Brian the Comet & The Inexplicable Chaos Factor of Mia Gregory

Young Theatre Maker Ensemble presents

A Night of One-Acts by Emily Hageman:


Directed by Grace Cannon
Assistant Director Morgan Parker

August 11 & 12, 7:00pm and August 13, 4:00pm

Talkback after performance on Friday, Aug 12

Recommended for ages 12 and up

BRIAN THE COMET follows a young girl named Jude. Jude’s mom is an astronaut, 254 miles away on the International Space Station. So when her father is diagnosed with lung cancer, Jude is the only one who can take care of him. In the hospital, she meets a boy named Brian who suffers from aneurysms and together, they learn about what they fear, what they know, what they believe, and what they hope for.

THE INEXPLICABLE CHAOS FACTOR OF MIA GREGORY is an exceptionally long title for a short play all about Liv and Mia. Liv is one of the most brilliant teenage mathematicians in the country, but she does not understand her best (and only) friend Mia. Like, at all. And now, she’s doing this stupid play to try to figure it out. An incredibly moving and empowering story about the chaos we create, and the order we can find in it.

These two plays are presented by the ten members of the Young Theatre Makers Ensemble. These one-act plays touch on themes of uncertainty, fear, mortality, friendship, and ultimately – hope. The Ensemble members carry the plays across with light and humor, but ultimately the performances pack an emotional punch. You don’t want to miss this unique theatrical experience!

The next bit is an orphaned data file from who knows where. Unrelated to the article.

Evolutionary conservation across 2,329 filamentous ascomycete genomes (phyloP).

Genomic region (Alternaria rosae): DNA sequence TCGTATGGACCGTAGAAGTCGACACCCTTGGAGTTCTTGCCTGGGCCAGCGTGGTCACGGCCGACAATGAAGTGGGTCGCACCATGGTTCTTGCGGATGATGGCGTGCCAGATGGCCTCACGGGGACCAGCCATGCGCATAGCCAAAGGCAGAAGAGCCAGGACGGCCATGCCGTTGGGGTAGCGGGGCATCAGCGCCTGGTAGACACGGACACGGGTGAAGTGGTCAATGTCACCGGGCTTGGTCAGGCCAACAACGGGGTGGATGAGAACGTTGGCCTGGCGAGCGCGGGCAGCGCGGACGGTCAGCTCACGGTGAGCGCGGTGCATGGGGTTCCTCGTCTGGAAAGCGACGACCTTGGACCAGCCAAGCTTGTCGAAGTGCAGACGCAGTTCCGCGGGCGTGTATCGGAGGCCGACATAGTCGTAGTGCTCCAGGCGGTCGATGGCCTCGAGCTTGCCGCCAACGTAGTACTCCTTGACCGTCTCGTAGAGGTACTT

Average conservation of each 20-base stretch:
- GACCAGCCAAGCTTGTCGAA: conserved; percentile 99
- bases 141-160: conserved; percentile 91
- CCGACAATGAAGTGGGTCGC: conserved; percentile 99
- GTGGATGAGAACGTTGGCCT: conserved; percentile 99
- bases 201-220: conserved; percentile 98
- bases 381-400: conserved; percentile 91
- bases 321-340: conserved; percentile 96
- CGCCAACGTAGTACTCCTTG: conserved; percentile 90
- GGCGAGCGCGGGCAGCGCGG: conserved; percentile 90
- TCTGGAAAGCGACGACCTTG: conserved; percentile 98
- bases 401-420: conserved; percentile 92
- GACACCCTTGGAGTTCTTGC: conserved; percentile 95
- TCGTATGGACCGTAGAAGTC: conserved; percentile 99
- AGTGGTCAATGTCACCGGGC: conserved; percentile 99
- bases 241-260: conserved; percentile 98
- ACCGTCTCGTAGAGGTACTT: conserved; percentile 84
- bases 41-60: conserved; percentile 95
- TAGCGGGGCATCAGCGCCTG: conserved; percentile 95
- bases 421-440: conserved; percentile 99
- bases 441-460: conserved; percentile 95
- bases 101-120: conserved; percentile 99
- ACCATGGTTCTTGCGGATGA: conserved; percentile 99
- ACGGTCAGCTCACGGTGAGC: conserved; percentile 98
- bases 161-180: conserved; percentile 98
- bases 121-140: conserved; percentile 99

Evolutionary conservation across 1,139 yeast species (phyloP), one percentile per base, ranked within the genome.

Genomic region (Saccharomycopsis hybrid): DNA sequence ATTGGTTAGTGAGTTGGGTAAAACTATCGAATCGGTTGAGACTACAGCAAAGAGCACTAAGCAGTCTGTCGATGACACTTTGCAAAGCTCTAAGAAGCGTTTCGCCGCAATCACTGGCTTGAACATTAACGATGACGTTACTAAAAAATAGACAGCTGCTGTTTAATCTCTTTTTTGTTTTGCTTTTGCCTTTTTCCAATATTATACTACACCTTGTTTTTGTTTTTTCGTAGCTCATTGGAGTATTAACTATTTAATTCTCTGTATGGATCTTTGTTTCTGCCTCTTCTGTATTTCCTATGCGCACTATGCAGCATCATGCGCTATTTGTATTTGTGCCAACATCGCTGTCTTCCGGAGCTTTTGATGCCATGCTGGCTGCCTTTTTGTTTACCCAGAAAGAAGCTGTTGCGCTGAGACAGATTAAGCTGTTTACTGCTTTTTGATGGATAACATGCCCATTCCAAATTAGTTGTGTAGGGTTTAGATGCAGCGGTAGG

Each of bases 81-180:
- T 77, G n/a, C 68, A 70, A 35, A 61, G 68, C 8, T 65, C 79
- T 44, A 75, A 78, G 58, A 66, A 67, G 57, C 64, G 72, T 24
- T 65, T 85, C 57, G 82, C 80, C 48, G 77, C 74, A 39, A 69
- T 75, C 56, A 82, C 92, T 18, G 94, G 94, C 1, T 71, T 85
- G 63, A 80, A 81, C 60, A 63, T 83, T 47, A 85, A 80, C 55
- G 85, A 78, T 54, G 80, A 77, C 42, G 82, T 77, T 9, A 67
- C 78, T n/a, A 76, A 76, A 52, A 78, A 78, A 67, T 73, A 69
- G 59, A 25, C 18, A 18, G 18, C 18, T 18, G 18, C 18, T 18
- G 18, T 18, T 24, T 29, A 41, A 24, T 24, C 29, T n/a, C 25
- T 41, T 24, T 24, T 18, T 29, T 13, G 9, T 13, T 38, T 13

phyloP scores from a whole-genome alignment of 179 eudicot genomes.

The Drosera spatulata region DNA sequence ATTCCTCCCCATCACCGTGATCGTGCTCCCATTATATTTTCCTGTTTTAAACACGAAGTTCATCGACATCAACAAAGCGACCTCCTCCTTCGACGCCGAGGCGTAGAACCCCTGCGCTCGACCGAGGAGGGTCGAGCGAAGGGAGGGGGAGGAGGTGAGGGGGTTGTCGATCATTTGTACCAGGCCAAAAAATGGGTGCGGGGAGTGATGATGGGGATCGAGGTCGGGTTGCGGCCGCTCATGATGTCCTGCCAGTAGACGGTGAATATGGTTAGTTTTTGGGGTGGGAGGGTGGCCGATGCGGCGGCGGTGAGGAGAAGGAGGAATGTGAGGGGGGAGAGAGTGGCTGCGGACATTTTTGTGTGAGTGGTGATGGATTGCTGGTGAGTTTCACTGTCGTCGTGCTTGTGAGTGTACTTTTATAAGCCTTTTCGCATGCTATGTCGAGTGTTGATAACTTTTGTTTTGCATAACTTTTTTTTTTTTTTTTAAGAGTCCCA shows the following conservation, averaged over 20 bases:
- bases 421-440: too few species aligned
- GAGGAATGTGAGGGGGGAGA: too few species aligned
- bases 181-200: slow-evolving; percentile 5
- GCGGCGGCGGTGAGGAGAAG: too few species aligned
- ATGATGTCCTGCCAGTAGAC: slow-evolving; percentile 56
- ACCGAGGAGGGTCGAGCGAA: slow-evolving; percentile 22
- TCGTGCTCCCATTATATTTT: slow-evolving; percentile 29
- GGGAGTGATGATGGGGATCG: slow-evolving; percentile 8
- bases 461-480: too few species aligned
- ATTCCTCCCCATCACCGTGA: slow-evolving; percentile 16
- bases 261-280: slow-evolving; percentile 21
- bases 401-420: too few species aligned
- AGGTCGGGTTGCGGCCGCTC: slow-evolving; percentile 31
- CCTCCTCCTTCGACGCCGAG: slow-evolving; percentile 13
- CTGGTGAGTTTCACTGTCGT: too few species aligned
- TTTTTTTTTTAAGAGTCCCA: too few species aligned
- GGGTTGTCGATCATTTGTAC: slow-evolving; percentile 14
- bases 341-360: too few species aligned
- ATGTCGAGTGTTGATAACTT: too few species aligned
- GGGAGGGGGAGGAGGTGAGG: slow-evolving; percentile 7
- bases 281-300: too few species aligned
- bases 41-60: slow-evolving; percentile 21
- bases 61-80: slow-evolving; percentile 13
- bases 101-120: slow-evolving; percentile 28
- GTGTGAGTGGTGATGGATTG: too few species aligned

Because these plays deal with emotional topics including one character who loses a family member to suicide and makes her own attempt, the Ensemble is using this production as an opportunity to partner with community members and organizations to raise awareness around local mental health resources. The chance to represent these stories, and in turn confront scary topics, allows people to come together and move from fear toward hope.

Anyone who is suffering can connect with the Wyoming Lifeline simply by dialing “988.” You do not have to be suicidal to call. If you or a loved one need to talk, call them now. Someone is always there for you on the other end of the line.

All seats $12


Supported in part by a grant from both the Homer A and Mildred S Scott Family Foundation and the Wyoming Cultural Trust Fund, a program of the Department of State Parks & Cultural Resources